Over the past five years, I’ve heard one consistent word in the meetings industry: Millennials. Planners are searching for tools to get this generation to register for their meetings. Hoteliers are aiming to earn their loyalty in an era marked by alternatives like Airbnb. Destinations are working to showcase what makes their offering more compelling for these adventure-seeking travelers. As leaders in the convention industry continue to outline strategies for Millennial engagement, there is another important factor in the conversation: what’s at the bar.
Earlier this year, I wrote about how the craft beer craze is impacting attendees. This week, I’m digging into another side of the bar to see what kind of cocktails will be well-received by young conference crowds.
1) They want something new.
When young attendees arrive at the evening event, many of them won’t be looking for their parents’ favorite cocktail. According to research from Technomic, members of this age bracket are more likely to want to try a drink they’ve never had. While eight percent of the general population experimented with a new drink on their most recent trip to a restaurant, 18 percent of young Millennials did so during their last dining experience.
2) They want options.
Depending on the budget for an evening event, it may be tempting to limit the number of options. However, for Millennials, they want to be able to choose from a wide range of bottles. In fact, 50 percent prioritize variety in spirits and cocktail offerings. Many of them aren’t sticking to one type of spirit. According to research from Nielsen, more than 20 percent of Millennials indicate that they regularly consume vodka, rum, whiskey and tequila. Among Generation X-ers, that list is shorter. More than 20 percent claim to consume only vodka and rum.
3) They want to learn.
As planners make arrangements for receptions, the ingredients behind the bar aren’t the only piece of the puzzle; who’s serving plays a crucial role in the experience. The National Restaurant Association recommends having bartenders with a full encyclopedia of cocktail knowledge. “Satisfy their interest in spirits, wine and beer by ensuring bartenders and service staff can speak to their flavor profiles, production methods and origins of your drinks list’s various offerings with authority,” the organization writes.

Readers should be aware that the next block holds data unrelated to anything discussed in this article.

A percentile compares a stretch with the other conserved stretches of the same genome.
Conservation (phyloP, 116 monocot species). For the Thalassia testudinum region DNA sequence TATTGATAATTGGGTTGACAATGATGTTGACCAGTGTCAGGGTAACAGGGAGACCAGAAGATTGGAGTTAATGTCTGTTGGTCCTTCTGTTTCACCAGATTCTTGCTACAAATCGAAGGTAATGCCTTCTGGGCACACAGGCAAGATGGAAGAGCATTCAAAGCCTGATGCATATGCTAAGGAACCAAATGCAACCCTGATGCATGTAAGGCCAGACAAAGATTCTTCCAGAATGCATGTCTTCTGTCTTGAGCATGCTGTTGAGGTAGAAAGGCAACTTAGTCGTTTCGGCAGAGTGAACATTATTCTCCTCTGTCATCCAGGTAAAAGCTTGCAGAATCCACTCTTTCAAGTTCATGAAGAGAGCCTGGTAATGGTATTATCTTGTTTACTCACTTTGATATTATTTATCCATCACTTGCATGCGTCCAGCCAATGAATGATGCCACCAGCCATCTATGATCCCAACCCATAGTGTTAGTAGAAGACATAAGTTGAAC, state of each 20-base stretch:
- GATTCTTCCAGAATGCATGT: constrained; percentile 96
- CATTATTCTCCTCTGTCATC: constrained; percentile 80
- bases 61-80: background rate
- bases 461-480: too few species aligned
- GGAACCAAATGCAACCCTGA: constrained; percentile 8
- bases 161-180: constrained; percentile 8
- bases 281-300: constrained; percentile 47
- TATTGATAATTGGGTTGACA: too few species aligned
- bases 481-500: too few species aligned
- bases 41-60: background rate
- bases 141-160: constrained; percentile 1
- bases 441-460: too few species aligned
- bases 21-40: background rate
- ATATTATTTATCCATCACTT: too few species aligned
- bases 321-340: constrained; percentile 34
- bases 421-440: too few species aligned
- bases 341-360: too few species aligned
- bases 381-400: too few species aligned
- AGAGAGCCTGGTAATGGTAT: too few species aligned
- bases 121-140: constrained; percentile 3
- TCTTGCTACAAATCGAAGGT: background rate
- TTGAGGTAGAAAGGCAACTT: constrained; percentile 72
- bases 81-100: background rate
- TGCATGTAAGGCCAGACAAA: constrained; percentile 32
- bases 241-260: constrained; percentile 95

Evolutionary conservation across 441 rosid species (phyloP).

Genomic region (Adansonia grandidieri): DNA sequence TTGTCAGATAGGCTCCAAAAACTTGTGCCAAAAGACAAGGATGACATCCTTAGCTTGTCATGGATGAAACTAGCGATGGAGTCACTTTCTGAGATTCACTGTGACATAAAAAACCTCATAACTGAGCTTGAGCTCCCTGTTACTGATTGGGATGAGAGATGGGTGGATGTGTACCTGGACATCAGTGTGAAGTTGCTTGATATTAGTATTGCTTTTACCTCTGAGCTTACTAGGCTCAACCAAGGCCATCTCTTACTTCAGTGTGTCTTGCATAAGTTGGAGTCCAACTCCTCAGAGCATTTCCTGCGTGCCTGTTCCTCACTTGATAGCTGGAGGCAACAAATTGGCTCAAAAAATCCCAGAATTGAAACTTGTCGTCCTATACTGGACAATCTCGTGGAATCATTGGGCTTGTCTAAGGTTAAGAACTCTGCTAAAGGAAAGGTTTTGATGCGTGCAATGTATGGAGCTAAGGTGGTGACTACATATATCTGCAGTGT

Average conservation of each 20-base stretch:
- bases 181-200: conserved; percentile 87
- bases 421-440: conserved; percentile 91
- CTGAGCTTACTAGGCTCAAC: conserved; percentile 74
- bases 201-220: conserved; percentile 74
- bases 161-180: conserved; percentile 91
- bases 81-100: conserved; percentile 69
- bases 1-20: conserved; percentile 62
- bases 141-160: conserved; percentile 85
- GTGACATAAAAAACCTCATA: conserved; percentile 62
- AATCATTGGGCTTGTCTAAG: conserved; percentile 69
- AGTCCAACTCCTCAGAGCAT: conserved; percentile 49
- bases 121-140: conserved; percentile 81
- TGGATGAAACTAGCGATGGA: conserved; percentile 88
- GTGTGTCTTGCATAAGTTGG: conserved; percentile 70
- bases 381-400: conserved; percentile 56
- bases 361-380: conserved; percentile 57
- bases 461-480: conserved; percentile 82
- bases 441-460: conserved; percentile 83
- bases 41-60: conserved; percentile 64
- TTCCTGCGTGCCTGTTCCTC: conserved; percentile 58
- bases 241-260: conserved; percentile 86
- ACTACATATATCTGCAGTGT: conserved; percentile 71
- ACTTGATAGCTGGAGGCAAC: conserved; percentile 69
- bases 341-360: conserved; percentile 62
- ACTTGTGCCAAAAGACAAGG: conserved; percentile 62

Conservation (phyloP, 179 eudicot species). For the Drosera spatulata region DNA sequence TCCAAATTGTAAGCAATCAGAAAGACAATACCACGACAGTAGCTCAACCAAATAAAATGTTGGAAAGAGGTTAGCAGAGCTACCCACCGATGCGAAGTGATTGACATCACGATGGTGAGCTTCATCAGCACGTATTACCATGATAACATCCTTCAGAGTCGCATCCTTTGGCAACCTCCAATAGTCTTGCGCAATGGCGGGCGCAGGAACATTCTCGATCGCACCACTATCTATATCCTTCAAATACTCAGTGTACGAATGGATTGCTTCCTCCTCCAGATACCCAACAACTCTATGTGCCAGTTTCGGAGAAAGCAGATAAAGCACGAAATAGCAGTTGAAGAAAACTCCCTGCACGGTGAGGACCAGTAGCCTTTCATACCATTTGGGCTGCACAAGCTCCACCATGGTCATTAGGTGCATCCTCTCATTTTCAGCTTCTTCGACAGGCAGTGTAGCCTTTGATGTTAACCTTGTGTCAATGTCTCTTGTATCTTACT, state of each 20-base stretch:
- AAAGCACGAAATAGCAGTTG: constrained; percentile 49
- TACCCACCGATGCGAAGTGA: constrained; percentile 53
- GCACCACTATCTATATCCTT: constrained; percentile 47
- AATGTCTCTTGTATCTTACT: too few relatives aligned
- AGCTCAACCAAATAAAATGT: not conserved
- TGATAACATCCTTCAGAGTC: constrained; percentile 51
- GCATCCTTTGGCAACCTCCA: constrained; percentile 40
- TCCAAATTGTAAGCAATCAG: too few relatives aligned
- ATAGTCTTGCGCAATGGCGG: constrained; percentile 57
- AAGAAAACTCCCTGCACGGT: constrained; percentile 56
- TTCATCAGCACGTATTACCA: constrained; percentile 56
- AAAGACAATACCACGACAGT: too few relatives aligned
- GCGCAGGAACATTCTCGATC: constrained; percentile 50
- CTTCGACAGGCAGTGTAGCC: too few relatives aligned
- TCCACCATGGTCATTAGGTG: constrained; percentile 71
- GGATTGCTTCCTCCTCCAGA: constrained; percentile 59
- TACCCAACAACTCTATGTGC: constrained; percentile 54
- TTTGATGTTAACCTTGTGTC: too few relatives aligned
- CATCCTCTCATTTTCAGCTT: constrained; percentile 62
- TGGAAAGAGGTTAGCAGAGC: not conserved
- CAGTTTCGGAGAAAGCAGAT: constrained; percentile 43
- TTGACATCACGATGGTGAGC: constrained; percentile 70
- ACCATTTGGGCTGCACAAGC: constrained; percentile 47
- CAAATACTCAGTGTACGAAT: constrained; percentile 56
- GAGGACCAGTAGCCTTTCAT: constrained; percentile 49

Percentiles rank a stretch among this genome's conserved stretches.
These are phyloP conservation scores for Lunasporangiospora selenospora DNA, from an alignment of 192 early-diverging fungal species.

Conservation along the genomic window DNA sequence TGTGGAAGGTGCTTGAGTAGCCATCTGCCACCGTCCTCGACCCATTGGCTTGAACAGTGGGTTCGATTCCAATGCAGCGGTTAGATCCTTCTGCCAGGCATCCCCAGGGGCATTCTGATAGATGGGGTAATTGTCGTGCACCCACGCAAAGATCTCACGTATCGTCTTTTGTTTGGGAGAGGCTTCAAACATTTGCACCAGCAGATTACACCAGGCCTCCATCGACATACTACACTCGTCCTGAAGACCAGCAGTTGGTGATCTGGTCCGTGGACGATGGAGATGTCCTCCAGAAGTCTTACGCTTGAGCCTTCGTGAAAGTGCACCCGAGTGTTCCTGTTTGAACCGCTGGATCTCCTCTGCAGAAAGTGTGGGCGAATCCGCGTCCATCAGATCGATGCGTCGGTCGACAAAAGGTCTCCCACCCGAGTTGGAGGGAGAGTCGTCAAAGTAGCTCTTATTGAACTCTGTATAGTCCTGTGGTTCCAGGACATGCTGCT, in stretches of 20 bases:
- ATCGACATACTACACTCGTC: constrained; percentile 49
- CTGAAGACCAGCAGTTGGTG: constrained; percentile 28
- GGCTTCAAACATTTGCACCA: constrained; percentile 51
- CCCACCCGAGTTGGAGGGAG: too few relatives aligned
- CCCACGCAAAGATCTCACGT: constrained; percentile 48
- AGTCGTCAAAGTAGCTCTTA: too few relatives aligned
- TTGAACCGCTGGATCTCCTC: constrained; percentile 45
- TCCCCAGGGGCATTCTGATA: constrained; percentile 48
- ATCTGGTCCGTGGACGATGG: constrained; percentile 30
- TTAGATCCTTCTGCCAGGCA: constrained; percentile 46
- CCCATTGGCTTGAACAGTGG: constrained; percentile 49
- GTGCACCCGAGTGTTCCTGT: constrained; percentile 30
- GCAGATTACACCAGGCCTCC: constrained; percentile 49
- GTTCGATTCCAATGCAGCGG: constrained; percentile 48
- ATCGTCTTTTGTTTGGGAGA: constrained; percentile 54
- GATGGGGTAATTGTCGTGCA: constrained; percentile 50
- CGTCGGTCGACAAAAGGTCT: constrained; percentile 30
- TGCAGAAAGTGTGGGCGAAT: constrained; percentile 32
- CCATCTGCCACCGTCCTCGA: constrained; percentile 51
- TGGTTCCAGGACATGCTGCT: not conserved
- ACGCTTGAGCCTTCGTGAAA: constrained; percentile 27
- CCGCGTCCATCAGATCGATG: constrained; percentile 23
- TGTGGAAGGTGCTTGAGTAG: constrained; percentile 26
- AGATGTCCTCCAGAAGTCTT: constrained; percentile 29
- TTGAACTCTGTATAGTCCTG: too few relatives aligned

Appealing To Everyone
While meeting planners can use creative approaches to bar menus to connect with Millennials, it’s important to make sure that the selection appeals to everyone on the registration list. To get a sense of how to do this, I caught up with Jacquelyn Zykan, Master Bourbon Specialist at Louisville’s Old Forester. I’m a bourbon fanatic; I’m actually a member of the Bourbon of the Month Club. However, I know that not everyone shares my love for exploring barrel-aged recipes. So how can planners inspire attendees to take a step outside their cocktail comfort zones?
“One strategy that seems to have worked in my experiences is to offer two different bourbon drinks, readily made,” Zykan says. “That way, you can have something that speaks to the more spirit-forward cocktail drinker, and something that appeals to the more high-ball inclined consumer. At the very least, offering something in a familiar, approachable template that compliments the bourbon without hiding it completely is a great middle ground.”
Scottie Ellis, Marketing Communications Manager, Convention Services Specialist at the Louisville Convention Visitors Bureau, says that organizers who bring groups to Louisville are falling in love with bourbon as an authentic way of bringing the destination to life. The US Travel Association recently hosted an educational seminar that featured a Mint Julep during a morning meeting welcome, a bourbon tasting experience leading up to the final reception and an infused chocolate and Woodford Reserve drink during dinner. “The Bourbon boom is a huge driver for conventions as it adds an authentic piece of Louisville to the overall experience,” Ellis says. “Many conventions feature our well-known, traditional drinks like the Mint Julep or Seelbach cocktail.”
Has this article inspired you to explore the cocktail landscape? We recommend Zykan’s favorite bourbon recipe for a perfectly crafted Old Fashioned. Enjoy!
2 oz Old Forester 100 Proof
0.5 oz Demerara Syrup (2 parts demerara sugar: 1 part water)
2 Dashes Angostura Bitters
1 Dash Fee Brother's Old Fashioned Bitters
This educational article was brought to you by the Louisville Convention & Visitors Bureau, the tourism authority for the official home of bourbon. In addition to bourbon, the city is known for its thriving culinary scene. It was recently named one of Travel + Leisure’s “Best Cities for Barbecue” and one of the “Nation’s Best Local Food Scenes” by USA TODAY. For more information on what makes the city such an ideal place for conferences, click here.